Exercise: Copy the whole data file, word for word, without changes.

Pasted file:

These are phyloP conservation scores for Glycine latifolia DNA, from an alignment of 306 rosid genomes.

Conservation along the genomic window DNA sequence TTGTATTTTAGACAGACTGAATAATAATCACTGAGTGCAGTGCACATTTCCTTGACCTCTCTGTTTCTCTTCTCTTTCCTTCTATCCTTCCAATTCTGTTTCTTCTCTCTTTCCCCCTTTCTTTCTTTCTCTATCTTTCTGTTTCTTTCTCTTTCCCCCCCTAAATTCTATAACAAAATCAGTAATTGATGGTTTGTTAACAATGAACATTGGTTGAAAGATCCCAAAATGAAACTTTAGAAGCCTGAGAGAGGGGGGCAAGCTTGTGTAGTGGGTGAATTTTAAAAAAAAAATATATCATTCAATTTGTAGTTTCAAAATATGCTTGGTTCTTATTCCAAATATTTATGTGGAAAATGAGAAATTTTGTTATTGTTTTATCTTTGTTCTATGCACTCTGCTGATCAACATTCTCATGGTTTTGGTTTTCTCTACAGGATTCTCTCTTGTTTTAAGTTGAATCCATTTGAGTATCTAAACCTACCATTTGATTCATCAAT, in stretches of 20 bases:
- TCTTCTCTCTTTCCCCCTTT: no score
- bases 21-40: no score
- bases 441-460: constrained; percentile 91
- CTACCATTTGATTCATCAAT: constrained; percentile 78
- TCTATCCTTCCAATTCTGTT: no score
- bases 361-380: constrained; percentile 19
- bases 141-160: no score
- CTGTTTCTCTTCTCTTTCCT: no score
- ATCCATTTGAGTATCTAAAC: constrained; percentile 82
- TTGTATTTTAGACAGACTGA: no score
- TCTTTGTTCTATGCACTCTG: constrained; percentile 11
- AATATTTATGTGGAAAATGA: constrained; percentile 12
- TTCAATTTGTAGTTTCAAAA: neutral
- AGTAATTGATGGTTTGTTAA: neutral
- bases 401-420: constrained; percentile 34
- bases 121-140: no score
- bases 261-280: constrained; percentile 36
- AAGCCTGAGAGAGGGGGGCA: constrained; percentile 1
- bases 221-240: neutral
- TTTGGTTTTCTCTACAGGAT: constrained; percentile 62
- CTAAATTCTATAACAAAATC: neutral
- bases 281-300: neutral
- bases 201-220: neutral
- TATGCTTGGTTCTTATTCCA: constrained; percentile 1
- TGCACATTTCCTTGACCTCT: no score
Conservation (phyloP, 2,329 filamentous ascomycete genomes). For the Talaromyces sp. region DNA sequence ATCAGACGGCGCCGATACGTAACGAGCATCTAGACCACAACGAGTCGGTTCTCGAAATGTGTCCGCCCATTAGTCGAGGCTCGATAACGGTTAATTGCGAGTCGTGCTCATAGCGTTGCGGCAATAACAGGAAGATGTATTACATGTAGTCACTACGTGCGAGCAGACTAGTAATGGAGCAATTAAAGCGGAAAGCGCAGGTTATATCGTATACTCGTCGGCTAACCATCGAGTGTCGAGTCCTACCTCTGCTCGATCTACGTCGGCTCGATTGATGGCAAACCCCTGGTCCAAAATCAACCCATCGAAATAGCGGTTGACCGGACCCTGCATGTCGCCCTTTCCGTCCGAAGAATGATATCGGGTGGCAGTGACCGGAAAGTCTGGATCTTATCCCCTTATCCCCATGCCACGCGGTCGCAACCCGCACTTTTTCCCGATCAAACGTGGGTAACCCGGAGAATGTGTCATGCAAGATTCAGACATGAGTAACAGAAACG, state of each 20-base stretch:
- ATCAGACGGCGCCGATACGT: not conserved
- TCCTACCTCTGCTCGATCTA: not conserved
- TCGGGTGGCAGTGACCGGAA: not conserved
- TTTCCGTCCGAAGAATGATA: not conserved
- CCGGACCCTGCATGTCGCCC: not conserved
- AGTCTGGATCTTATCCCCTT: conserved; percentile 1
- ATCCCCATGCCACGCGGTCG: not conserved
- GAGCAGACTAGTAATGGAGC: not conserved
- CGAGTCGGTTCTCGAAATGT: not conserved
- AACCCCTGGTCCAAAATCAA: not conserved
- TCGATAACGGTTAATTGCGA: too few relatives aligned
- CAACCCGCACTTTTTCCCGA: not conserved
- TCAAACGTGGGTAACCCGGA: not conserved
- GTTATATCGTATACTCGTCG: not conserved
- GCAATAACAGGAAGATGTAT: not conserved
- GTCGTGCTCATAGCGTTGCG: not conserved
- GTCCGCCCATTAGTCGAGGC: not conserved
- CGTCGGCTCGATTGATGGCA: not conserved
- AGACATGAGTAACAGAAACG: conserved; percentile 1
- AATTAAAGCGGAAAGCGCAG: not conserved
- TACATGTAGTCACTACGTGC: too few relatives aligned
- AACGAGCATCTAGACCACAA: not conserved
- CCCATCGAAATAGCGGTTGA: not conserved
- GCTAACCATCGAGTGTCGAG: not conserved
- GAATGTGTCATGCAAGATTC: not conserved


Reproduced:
These are phyloP conservation scores for Glycine latifolia DNA, from an alignment of 306 rosid genomes.

Conservation along the genomic window DNA sequence TTGTATTTTAGACAGACTGAATAATAATCACTGAGTGCAGTGCACATTTCCTTGACCTCTCTGTTTCTCTTCTCTTTCCTTCTATCCTTCCAATTCTGTTTCTTCTCTCTTTCCCCCTTTCTTTCTTTCTCTATCTTTCTGTTTCTTTCTCTTTCCCCCCCTAAATTCTATAACAAAATCAGTAATTGATGGTTTGTTAACAATGAACATTGGTTGAAAGATCCCAAAATGAAACTTTAGAAGCCTGAGAGAGGGGGGCAAGCTTGTGTAGTGGGTGAATTTTAAAAAAAAAATATATCATTCAATTTGTAGTTTCAAAATATGCTTGGTTCTTATTCCAAATATTTATGTGGAAAATGAGAAATTTTGTTATTGTTTTATCTTTGTTCTATGCACTCTGCTGATCAACATTCTCATGGTTTTGGTTTTCTCTACAGGATTCTCTCTTGTTTTAAGTTGAATCCATTTGAGTATCTAAACCTACCATTTGATTCATCAAT, in stretches of 20 bases:
- TCTTCTCTCTTTCCCCCTTT: no score
- bases 21-40: no score
- bases 441-460: constrained; percentile 91
- CTACCATTTGATTCATCAAT: constrained; percentile 78
- TCTATCCTTCCAATTCTGTT: no score
- bases 361-380: constrained; percentile 19
- bases 141-160: no score
- CTGTTTCTCTTCTCTTTCCT: no score
- ATCCATTTGAGTATCTAAAC: constrained; percentile 82
- TTGTATTTTAGACAGACTGA: no score
- TCTTTGTTCTATGCACTCTG: constrained; percentile 11
- AATATTTATGTGGAAAATGA: constrained; percentile 12
- TTCAATTTGTAGTTTCAAAA: neutral
- AGTAATTGATGGTTTGTTAA: neutral
- bases 401-420: constrained; percentile 34
- bases 121-140: no score
- bases 261-280: constrained; percentile 36
- AAGCCTGAGAGAGGGGGGCA: constrained; percentile 1
- bases 221-240: neutral
- TTTGGTTTTCTCTACAGGAT: constrained; percentile 62
- CTAAATTCTATAACAAAATC: neutral
- bases 281-300: neutral
- bases 201-220: neutral
- TATGCTTGGTTCTTATTCCA: constrained; percentile 1
- TGCACATTTCCTTGACCTCT: no score
Conservation (phyloP, 2,329 filamentous ascomycete genomes). For the Talaromyces sp. region DNA sequence ATCAGACGGCGCCGATACGTAACGAGCATCTAGACCACAACGAGTCGGTTCTCGAAATGTGTCCGCCCATTAGTCGAGGCTCGATAACGGTTAATTGCGAGTCGTGCTCATAGCGTTGCGGCAATAACAGGAAGATGTATTACATGTAGTCACTACGTGCGAGCAGACTAGTAATGGAGCAATTAAAGCGGAAAGCGCAGGTTATATCGTATACTCGTCGGCTAACCATCGAGTGTCGAGTCCTACCTCTGCTCGATCTACGTCGGCTCGATTGATGGCAAACCCCTGGTCCAAAATCAACCCATCGAAATAGCGGTTGACCGGACCCTGCATGTCGCCCTTTCCGTCCGAAGAATGATATCGGGTGGCAGTGACCGGAAAGTCTGGATCTTATCCCCTTATCCCCATGCCACGCGGTCGCAACCCGCACTTTTTCCCGATCAAACGTGGGTAACCCGGAGAATGTGTCATGCAAGATTCAGACATGAGTAACAGAAACG, state of each 20-base stretch:
- ATCAGACGGCGCCGATACGT: not conserved
- TCCTACCTCTGCTCGATCTA: not conserved
- TCGGGTGGCAGTGACCGGAA: not conserved
- TTTCCGTCCGAAGAATGATA: not conserved
- CCGGACCCTGCATGTCGCCC: not conserved
- AGTCTGGATCTTATCCCCTT: conserved; percentile 1
- ATCCCCATGCCACGCGGTCG: not conserved
- GAGCAGACTAGTAATGGAGC: not conserved
- CGAGTCGGTTCTCGAAATGT: not conserved
- AACCCCTGGTCCAAAATCAA: not conserved
- TCGATAACGGTTAATTGCGA: too few relatives aligned
- CAACCCGCACTTTTTCCCGA: not conserved
- TCAAACGTGGGTAACCCGGA: not conserved
- GTTATATCGTATACTCGTCG: not conserved
- GCAATAACAGGAAGATGTAT: not conserved
- GTCGTGCTCATAGCGTTGCG: not conserved
- GTCCGCCCATTAGTCGAGGC: not conserved
- CGTCGGCTCGATTGATGGCA: not conserved
- AGACATGAGTAACAGAAACG: conserved; percentile 1
- AATTAAAGCGGAAAGCGCAG: not conserved
- TACATGTAGTCACTACGTGC: too few relatives aligned
- AACGAGCATCTAGACCACAA: not conserved
- CCCATCGAAATAGCGGTTGA: not conserved
- GCTAACCATCGAGTGTCGAG: not conserved
- GAATGTGTCATGCAAGATTC: not conserved